S'COOL : How to Use the Data
Some ideas on how to use the data in the S'COOL Observation database are given
here. These ideas are just to help you start thinking about this. There are
many other possibilities that you may want to try, and more and more things
will be possible as we collect a longer and more extensive data record.
If you come up with a good idea/activity, please let us know so we can include
it here for other teachers to use.
(Note: the format of the query report is not finalized. If you have
comments/suggestions on how it should look, please pass them along.)
Using ground observations only
Since only limited satellite observations are available during the development
phases, here are some ideas (not all will be suitable for all grade levels/ages)
for what to do with just the students' observations:
- Retrieve all the observations for your location, and have the students make
graphs or charts.
- Retrieve all observations for your local region and compare to what you
saw or make maps of clouds in your area.
- Retrieve observations from other parts of the globe, and compare to what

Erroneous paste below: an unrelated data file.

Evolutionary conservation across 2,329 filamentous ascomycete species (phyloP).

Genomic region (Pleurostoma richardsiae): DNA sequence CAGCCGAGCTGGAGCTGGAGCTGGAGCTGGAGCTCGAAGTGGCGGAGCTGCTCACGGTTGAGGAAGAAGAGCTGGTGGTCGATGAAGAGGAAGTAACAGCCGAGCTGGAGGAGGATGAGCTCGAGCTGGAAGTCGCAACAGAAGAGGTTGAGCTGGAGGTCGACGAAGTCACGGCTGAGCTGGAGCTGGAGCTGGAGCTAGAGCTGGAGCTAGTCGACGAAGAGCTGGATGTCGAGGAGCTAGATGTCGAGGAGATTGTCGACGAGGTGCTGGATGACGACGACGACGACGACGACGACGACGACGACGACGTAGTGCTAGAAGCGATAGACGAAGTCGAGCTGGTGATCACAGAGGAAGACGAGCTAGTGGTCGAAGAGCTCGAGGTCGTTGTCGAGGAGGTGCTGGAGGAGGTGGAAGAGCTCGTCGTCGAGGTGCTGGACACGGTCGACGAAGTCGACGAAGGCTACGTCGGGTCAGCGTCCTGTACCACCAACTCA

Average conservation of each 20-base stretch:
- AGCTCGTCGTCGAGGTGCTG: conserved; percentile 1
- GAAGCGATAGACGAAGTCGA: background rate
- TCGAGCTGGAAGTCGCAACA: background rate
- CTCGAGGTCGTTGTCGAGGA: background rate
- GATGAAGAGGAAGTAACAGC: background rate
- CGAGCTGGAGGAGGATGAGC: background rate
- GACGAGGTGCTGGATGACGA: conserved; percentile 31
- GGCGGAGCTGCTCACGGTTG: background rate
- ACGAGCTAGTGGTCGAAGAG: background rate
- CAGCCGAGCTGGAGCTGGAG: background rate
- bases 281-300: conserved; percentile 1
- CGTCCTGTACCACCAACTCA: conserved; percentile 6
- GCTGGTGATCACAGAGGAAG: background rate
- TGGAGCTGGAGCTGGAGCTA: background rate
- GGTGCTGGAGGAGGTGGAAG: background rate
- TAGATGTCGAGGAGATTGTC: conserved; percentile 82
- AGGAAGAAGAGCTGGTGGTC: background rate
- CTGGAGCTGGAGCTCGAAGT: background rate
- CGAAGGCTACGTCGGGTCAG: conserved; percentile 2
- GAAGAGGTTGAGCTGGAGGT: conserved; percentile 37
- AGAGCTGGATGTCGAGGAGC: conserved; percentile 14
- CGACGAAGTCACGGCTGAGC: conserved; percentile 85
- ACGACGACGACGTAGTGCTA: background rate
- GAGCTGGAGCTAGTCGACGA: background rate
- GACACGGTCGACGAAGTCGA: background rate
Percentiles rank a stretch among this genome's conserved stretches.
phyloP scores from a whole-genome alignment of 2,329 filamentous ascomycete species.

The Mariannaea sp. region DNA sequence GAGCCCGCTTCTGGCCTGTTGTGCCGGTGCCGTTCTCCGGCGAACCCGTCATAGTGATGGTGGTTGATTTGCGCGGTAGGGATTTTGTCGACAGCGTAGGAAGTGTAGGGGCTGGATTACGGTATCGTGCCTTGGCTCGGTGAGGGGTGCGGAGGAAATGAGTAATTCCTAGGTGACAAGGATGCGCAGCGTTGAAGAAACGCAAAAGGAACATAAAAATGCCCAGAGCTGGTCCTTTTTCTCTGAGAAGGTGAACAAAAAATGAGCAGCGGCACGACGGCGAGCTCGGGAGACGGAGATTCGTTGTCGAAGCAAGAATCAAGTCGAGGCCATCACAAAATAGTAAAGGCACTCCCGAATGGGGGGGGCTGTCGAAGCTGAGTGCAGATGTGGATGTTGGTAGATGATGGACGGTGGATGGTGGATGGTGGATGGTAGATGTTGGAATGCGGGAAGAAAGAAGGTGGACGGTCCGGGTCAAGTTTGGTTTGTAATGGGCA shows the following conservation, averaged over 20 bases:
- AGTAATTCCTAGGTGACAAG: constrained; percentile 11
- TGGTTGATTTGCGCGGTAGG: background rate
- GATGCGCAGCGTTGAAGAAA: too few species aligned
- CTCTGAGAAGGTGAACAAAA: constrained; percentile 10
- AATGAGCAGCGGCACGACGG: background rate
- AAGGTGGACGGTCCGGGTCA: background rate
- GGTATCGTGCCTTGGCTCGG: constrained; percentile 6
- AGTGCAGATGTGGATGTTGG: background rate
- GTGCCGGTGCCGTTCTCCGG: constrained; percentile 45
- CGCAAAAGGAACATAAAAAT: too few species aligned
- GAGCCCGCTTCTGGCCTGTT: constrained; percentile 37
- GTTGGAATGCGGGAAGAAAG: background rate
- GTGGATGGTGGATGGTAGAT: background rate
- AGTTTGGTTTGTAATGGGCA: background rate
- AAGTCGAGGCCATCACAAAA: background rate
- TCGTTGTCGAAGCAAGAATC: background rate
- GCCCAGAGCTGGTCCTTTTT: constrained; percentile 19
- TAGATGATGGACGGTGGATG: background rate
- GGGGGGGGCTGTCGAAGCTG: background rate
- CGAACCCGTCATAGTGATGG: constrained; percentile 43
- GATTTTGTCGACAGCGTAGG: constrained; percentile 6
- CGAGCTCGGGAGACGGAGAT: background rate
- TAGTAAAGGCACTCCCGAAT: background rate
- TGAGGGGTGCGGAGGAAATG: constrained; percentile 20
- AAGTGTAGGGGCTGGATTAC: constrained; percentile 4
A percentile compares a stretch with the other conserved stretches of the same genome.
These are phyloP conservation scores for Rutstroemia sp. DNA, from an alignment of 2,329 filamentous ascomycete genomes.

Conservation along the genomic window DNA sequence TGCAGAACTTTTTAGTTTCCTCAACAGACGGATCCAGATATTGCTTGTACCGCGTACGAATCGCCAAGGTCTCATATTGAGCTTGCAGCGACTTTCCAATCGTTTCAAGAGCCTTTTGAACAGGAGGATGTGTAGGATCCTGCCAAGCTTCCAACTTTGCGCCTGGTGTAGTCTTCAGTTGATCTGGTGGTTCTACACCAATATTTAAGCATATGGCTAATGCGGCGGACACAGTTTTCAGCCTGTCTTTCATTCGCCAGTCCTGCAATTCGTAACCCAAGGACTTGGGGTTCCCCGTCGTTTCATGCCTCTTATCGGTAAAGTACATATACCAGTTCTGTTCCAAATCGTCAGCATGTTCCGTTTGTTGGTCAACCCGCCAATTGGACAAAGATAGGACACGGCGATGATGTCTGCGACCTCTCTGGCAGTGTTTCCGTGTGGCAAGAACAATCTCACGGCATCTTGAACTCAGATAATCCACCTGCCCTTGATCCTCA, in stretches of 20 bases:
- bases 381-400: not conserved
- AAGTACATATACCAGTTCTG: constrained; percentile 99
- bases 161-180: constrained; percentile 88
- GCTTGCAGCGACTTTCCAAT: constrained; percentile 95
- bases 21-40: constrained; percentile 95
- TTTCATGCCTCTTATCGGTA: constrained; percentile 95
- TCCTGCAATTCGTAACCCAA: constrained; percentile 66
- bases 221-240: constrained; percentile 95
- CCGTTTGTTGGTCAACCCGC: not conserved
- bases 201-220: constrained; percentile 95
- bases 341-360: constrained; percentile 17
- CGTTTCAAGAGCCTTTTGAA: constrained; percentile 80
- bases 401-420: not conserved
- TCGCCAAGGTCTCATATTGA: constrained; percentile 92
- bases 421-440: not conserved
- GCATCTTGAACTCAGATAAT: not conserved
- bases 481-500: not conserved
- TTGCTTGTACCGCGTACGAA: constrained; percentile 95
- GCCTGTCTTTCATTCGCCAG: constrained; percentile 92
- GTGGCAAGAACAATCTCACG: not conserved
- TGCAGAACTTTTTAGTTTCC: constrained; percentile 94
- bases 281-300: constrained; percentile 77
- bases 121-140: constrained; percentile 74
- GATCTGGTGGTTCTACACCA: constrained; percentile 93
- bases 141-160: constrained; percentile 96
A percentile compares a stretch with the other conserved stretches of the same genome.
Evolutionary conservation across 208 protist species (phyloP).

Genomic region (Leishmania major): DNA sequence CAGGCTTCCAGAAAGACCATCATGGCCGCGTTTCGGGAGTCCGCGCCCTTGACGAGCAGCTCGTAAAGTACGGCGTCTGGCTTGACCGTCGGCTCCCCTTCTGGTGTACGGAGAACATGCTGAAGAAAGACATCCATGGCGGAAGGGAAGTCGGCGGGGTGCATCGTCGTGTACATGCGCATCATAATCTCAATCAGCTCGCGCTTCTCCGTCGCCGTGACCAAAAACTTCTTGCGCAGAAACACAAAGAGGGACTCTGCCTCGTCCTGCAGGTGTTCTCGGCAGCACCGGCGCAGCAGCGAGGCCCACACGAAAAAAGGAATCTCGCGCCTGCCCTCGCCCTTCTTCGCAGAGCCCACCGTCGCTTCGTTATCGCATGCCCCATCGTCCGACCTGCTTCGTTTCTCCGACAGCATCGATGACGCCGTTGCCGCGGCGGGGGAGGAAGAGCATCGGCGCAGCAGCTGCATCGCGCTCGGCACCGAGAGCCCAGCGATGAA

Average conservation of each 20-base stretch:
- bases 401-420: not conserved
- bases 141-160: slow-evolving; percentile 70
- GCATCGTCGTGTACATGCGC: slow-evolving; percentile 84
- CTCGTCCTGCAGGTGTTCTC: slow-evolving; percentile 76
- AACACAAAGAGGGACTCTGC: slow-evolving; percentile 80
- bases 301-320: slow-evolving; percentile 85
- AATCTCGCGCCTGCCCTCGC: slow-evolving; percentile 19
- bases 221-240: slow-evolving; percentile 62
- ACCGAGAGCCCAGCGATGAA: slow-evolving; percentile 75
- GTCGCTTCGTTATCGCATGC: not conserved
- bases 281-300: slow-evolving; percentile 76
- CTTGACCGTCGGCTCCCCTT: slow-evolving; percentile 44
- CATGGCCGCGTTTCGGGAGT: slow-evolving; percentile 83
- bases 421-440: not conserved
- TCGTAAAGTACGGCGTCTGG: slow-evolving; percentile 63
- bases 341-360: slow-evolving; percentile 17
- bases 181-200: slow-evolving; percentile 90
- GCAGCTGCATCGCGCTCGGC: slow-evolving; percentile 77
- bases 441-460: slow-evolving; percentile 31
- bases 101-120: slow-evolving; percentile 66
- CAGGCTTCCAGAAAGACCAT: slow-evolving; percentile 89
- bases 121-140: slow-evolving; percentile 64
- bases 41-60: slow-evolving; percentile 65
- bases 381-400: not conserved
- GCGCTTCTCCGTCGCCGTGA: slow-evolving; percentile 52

you saw, make maps, etc. (Consult the
Monthly Top 10 observers list to find likely places to study.)
- A few places have reported data more than once a day. If you find such
records, look at how the clouds change with time of day.
- What is the effect of different time zones on the data we receive?
- Have students write about the experience, or about the graphs or maps
Comparing to satellite data
Where the satellite data are available in the database, other activities are
- Retrieve the satellite data and plot or map them as suggested above.
- Compare your observations to the satellite results. Do they agree? If
not, can you explain why? Consider:
- Perspective differences (top vs bottom)
- Field of view differences (did the satellite look at exactly the same piece
of sky you did?)
- Definition issues (i.e., CERES splits mid- vs high clouds at exactly 6km,
which is not always what nature does)
- Clear sky determination - if you consistently see disagreement here, you
should send e-mail to us, so that
CERES scientists can look for a problem in the clear-sky algorithm.
- Multilayer clouds are a big issue in CERES. You could take a look at
the database and identify how often they occur. You could also study how
often we cannot say whether they occur, due to the presence of thick low clouds
(for the ground observer) or thick high clouds (for the satellite). Is there
an area where multilayer clouds are more common (coastal area, interior,
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